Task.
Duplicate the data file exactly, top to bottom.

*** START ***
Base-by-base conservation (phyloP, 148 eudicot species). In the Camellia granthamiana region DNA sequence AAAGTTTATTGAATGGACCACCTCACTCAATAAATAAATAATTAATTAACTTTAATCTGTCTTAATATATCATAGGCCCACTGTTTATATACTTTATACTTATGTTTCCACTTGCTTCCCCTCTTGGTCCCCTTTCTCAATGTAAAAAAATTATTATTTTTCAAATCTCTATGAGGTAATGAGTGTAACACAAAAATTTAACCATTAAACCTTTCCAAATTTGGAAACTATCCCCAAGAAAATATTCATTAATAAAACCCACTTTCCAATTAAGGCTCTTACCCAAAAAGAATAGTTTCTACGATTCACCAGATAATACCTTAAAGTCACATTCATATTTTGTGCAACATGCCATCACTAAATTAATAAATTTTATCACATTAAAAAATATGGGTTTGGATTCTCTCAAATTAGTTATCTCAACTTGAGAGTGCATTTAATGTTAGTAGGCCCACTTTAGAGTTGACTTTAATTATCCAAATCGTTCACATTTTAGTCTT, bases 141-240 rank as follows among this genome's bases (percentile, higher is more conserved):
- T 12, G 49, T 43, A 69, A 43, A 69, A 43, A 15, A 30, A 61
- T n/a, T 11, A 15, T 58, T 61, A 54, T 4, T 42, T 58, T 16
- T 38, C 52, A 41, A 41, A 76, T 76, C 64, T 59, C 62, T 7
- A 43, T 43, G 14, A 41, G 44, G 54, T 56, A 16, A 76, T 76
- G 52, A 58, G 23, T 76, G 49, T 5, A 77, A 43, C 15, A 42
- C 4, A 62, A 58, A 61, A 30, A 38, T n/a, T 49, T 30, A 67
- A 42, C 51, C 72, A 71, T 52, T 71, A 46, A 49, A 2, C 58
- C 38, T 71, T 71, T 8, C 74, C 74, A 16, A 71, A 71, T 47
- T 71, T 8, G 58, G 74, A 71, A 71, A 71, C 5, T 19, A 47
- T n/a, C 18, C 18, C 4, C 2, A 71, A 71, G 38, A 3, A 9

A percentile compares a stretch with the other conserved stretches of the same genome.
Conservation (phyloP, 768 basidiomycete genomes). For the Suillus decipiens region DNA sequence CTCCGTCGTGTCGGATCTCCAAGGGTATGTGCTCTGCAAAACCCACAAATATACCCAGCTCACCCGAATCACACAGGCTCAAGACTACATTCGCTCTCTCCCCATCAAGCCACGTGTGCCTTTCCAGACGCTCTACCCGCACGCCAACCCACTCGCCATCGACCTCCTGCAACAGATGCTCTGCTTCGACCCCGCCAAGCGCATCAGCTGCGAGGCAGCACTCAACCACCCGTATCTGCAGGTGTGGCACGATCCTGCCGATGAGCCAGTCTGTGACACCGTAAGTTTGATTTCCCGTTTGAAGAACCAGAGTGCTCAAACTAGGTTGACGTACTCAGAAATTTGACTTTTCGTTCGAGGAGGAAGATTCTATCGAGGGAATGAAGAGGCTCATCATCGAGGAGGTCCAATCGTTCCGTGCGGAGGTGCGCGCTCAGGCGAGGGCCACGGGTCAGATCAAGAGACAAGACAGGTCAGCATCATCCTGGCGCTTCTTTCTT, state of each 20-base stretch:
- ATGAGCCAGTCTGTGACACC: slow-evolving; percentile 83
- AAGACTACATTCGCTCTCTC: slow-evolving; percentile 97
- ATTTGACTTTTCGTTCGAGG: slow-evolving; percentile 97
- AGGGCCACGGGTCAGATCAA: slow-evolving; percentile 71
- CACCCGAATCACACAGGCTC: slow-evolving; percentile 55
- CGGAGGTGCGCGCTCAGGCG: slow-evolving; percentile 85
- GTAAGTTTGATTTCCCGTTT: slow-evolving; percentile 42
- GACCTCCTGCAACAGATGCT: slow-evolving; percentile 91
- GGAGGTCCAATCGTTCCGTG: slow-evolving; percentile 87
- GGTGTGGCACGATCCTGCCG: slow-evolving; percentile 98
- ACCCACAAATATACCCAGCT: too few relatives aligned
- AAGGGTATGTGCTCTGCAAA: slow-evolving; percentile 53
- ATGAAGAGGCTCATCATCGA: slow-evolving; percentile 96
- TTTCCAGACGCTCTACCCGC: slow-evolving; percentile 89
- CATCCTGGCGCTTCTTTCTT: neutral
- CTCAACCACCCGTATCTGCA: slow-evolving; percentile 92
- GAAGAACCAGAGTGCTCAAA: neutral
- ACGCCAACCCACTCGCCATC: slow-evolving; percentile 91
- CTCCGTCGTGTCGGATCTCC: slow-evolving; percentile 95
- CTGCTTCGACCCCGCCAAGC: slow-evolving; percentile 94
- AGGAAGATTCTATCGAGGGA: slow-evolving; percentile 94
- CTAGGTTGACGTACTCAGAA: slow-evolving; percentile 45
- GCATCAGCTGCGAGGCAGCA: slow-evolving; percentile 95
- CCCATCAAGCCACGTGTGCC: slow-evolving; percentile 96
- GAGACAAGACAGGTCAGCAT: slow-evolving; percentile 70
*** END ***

Base-by-base conservation (phyloP, 148 eudicot species). In the Camellia granthamiana region DNA sequence AAAGTTTATTGAATGGACCACCTCACTCAATAAATAAATAATTAATTAACTTTAATCTGTCTTAATATATCATAGGCCCACTGTTTATATACTTTATACTTATGTTTCCACTTGCTTCCCCTCTTGGTCCCCTTTCTCAATGTAAAAAAATTATTATTTTTCAAATCTCTATGAGGTAATGAGTGTAACACAAAAATTTAACCATTAAACCTTTCCAAATTTGGAAACTATCCCCAAGAAAATATTCATTAATAAAACCCACTTTCCAATTAAGGCTCTTACCCAAAAAGAATAGTTTCTACGATTCACCAGATAATACCTTAAAGTCACATTCATATTTTGTGCAACATGCCATCACTAAATTAATAAATTTTATCACATTAAAAAATATGGGTTTGGATTCTCTCAAATTAGTTATCTCAACTTGAGAGTGCATTTAATGTTAGTAGGCCCACTTTAGAGTTGACTTTAATTATCCAAATCGTTCACATTTTAGTCTT, bases 141-240 rank as follows among this genome's bases (percentile, higher is more conserved):
- T 12, G 49, T 43, A 69, A 43, A 69, A 43, A 15, A 30, A 61
- T n/a, T 11, A 15, T 58, T 61, A 54, T 4, T 42, T 58, T 16
- T 38, C 52, A 41, A 41, A 76, T 76, C 64, T 59, C 62, T 7
- A 43, T 43, G 14, A 41, G 44, G 54, T 56, A 16, A 76, T 76
- G 52, A 58, G 23, T 76, G 49, T 5, A 77, A 43, C 15, A 42
- C 4, A 62, A 58, A 61, A 30, A 38, T n/a, T 49, T 30, A 67
- A 42, C 51, C 72, A 71, T 52, T 71, A 46, A 49, A 2, C 58
- C 38, T 71, T 71, T 8, C 74, C 74, A 16, A 71, A 71, T 47
- T 71, T 8, G 58, G 74, A 71, A 71, A 71, C 5, T 19, A 47
- T n/a, C 18, C 18, C 4, C 2, A 71, A 71, G 38, A 3, A 9

A percentile compares a stretch with the other conserved stretches of the same genome.
Conservation (phyloP, 768 basidiomycete genomes). For the Suillus decipiens region DNA sequence CTCCGTCGTGTCGGATCTCCAAGGGTATGTGCTCTGCAAAACCCACAAATATACCCAGCTCACCCGAATCACACAGGCTCAAGACTACATTCGCTCTCTCCCCATCAAGCCACGTGTGCCTTTCCAGACGCTCTACCCGCACGCCAACCCACTCGCCATCGACCTCCTGCAACAGATGCTCTGCTTCGACCCCGCCAAGCGCATCAGCTGCGAGGCAGCACTCAACCACCCGTATCTGCAGGTGTGGCACGATCCTGCCGATGAGCCAGTCTGTGACACCGTAAGTTTGATTTCCCGTTTGAAGAACCAGAGTGCTCAAACTAGGTTGACGTACTCAGAAATTTGACTTTTCGTTCGAGGAGGAAGATTCTATCGAGGGAATGAAGAGGCTCATCATCGAGGAGGTCCAATCGTTCCGTGCGGAGGTGCGCGCTCAGGCGAGGGCCACGGGTCAGATCAAGAGACAAGACAGGTCAGCATCATCCTGGCGCTTCTTTCTT, state of each 20-base stretch:
- ATGAGCCAGTCTGTGACACC: slow-evolving; percentile 83
- AAGACTACATTCGCTCTCTC: slow-evolving; percentile 97
- ATTTGACTTTTCGTTCGAGG: slow-evolving; percentile 97
- AGGGCCACGGGTCAGATCAA: slow-evolving; percentile 71
- CACCCGAATCACACAGGCTC: slow-evolving; percentile 55
- CGGAGGTGCGCGCTCAGGCG: slow-evolving; percentile 85
- GTAAGTTTGATTTCCCGTTT: slow-evolving; percentile 42
- GACCTCCTGCAACAGATGCT: slow-evolving; percentile 91
- GGAGGTCCAATCGTTCCGTG: slow-evolving; percentile 87
- GGTGTGGCACGATCCTGCCG: slow-evolving; percentile 98
- ACCCACAAATATACCCAGCT: too few relatives aligned
- AAGGGTATGTGCTCTGCAAA: slow-evolving; percentile 53
- ATGAAGAGGCTCATCATCGA: slow-evolving; percentile 96
- TTTCCAGACGCTCTACCCGC: slow-evolving; percentile 89
- CATCCTGGCGCTTCTTTCTT: neutral
- CTCAACCACCCGTATCTGCA: slow-evolving; percentile 92
- GAAGAACCAGAGTGCTCAAA: neutral
- ACGCCAACCCACTCGCCATC: slow-evolving; percentile 91
- CTCCGTCGTGTCGGATCTCC: slow-evolving; percentile 95
- CTGCTTCGACCCCGCCAAGC: slow-evolving; percentile 94
- AGGAAGATTCTATCGAGGGA: slow-evolving; percentile 94
- CTAGGTTGACGTACTCAGAA: slow-evolving; percentile 45
- GCATCAGCTGCGAGGCAGCA: slow-evolving; percentile 95
- CCCATCAAGCCACGTGTGCC: slow-evolving; percentile 96
- GAGACAAGACAGGTCAGCAT: slow-evolving; percentile 70